Tuesday, 7 January 2014

In defence of Dan Brown

Dan Brown has made many himself a fortune by selling books containing fairly implausible plots that revolve around tortuous conspiracy theories. Two of his novels have been made into feature films which have entertained millions and kept his bank manager smiling.

The one thing he lacks is plaudits from the critics. His books, it is said, are poorly written, ridiculously plotted hyperbole that have spawned thousands of worthless copycats in the treasure-hunting-conspiracy genre. His books are repetitive, contain totally unnecessary description and feature poor sentence construction (indeed, even worse than my own).

And the critics are right. Some examples of his writing can be found in the link below:


I first read a Dan Brown book whilst I was on the TGO Challenge in 2005. A nice Swiss lady in Alltbeithe Hostel gave me a copy of "Angels and Demons", which I read over the next few days. It was fairly ridiculous stuff and hardly grand literature, but - and this seems to be the fact the critics miss - it was enjoyable. I found myself stopping at lunch, nestling down in the heather and getting the book out for five minutes just so that I could read a little more.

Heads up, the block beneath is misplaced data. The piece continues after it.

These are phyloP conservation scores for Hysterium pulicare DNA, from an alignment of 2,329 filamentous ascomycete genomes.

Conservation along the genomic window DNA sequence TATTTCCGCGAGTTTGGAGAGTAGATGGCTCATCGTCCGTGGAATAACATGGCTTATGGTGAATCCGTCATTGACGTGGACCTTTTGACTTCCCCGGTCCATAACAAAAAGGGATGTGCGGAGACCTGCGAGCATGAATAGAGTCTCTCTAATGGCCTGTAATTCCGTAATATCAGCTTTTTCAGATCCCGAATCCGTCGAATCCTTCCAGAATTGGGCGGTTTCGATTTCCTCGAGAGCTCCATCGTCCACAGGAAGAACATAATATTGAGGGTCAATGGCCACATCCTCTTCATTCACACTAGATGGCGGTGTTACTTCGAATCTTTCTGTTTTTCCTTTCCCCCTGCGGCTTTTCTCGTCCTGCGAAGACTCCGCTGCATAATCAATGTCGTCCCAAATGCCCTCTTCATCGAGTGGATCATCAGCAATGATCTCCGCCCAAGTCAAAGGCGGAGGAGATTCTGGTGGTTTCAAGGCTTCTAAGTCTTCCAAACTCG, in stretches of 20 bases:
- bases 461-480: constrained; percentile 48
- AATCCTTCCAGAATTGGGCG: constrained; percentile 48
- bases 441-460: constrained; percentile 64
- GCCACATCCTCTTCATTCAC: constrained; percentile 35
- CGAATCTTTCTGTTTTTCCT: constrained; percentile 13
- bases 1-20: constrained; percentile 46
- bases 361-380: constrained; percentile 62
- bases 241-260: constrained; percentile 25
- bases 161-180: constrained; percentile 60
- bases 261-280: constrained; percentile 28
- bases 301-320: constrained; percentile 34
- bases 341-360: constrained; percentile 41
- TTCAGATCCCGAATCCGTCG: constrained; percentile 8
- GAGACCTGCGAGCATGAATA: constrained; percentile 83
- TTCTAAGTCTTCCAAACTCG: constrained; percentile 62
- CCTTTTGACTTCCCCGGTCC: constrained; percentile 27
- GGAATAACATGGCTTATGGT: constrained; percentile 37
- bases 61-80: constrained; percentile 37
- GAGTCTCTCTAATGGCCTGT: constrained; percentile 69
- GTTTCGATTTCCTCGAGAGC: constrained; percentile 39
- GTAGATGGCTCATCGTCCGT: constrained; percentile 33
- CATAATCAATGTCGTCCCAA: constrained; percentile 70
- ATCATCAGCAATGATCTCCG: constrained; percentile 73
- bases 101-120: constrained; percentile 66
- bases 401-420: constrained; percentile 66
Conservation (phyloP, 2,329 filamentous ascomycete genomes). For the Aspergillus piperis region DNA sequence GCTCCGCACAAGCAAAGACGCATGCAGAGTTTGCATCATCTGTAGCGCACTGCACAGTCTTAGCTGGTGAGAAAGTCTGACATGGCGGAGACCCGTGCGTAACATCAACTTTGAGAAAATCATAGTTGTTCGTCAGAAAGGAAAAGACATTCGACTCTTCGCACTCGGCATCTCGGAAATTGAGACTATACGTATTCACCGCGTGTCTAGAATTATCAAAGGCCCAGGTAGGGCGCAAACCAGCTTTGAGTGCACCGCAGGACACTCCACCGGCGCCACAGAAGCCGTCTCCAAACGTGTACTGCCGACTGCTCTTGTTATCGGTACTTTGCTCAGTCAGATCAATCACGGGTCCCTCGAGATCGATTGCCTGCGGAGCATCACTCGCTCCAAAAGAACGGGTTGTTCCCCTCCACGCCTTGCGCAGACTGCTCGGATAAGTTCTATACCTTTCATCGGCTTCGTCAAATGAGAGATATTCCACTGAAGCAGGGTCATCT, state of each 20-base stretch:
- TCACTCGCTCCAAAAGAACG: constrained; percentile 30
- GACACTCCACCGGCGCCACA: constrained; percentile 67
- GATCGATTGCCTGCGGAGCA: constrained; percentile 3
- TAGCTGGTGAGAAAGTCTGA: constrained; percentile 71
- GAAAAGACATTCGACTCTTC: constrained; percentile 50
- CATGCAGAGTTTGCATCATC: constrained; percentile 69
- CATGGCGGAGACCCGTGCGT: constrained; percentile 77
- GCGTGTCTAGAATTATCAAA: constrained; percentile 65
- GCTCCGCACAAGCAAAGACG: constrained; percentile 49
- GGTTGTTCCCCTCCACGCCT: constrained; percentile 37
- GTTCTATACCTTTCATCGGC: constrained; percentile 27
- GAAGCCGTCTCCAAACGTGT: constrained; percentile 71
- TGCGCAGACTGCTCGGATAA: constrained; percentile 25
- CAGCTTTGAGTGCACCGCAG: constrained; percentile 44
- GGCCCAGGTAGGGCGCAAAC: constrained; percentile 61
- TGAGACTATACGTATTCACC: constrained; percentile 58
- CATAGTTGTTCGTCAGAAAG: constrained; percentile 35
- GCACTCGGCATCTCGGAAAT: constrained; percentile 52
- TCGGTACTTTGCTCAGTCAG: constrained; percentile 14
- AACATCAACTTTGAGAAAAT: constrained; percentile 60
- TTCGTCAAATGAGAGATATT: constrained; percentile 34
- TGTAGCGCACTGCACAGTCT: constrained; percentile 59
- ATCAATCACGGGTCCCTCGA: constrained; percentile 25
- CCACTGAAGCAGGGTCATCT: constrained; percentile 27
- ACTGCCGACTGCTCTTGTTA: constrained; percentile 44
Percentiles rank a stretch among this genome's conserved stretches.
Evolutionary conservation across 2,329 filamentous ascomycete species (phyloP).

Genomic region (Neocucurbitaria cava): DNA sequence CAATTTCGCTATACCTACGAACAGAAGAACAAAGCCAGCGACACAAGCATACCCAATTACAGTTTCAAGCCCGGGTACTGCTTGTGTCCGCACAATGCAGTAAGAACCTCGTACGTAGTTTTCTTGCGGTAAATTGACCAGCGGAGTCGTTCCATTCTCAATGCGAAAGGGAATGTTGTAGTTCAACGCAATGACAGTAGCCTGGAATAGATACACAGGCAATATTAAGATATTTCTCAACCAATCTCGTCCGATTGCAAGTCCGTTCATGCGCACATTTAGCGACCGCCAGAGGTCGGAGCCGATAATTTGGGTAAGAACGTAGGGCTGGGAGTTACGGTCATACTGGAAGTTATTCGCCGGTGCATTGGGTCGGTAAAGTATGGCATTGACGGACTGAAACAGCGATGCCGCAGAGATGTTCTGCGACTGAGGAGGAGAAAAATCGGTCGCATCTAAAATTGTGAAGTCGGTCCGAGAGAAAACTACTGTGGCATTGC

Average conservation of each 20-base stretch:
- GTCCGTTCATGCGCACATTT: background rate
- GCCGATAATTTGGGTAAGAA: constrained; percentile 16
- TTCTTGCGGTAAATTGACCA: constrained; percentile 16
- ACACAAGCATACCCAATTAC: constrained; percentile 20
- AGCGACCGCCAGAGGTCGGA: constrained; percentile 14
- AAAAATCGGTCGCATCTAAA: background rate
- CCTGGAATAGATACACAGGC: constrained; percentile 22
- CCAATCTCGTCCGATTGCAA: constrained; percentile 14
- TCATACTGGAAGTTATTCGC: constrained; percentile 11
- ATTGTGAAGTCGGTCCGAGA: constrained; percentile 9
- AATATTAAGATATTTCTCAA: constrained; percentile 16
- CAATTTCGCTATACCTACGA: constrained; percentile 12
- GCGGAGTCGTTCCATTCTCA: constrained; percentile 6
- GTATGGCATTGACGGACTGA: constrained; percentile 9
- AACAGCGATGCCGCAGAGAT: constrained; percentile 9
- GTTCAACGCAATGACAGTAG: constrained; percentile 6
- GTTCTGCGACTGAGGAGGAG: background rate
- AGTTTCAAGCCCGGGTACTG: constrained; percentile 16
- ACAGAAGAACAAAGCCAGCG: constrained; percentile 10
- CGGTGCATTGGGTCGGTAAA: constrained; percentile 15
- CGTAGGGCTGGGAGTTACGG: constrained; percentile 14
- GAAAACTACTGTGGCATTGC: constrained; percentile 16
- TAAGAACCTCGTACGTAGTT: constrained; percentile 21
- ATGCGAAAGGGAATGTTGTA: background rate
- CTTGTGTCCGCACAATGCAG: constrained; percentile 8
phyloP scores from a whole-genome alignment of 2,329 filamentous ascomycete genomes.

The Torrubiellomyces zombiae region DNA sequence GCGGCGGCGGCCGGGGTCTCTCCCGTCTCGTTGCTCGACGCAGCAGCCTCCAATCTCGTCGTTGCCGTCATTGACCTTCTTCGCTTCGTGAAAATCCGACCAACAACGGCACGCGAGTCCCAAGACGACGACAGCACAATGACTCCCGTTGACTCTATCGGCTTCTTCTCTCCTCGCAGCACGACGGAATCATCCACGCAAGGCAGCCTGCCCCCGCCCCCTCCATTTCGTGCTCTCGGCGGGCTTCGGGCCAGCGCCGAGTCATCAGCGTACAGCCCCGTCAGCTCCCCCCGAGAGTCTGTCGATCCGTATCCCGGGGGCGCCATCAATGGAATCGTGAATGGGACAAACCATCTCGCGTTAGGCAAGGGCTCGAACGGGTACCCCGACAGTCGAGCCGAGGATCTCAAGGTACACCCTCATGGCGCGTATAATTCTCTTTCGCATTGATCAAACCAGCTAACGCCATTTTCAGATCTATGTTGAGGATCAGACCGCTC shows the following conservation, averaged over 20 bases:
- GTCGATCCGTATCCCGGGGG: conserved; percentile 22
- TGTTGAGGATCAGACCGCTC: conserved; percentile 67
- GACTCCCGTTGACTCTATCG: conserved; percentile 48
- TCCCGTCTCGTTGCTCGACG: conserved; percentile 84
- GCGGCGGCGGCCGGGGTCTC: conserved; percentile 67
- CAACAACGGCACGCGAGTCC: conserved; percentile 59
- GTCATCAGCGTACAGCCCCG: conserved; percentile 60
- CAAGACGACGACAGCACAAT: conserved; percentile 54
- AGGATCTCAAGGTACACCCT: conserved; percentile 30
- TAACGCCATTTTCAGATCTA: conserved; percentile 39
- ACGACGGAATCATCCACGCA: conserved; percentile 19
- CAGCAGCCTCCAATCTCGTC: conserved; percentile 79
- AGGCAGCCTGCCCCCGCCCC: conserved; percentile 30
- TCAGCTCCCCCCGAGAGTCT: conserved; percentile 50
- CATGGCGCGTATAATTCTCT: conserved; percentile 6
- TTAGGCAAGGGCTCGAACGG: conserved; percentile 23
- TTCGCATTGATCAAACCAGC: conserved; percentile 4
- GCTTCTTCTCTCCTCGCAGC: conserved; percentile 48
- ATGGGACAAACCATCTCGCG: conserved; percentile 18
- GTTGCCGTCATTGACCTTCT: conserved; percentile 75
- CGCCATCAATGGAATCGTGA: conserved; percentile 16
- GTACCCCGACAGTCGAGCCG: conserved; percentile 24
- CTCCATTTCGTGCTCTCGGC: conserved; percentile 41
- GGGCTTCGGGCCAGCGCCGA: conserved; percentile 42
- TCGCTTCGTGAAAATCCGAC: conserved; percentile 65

A couple of years later I stayed at a B&B, and at breakfast the owner's daughter was reading 'The Da Vinci Code'. I asked her if she was enjoying it, and she stated that she was - and that it was the first book she had ever read. What is more, she said she might read other books. Dan Brown's novels might just have opened the door to a world of literature that was unknown to her before.

Yes, the books are nonsense. Yes, the plots are ridiculous. Yes, the writing is poor. And no, they will never be classic literature.

But they're also enjoyable and accessible.

We can't all read Tristram Shandy, Lord of the Flies or Anna Karenina, even if we should.

Thanks, mister Brown. Just try to write some proper literature next time, just to show the critics you can.

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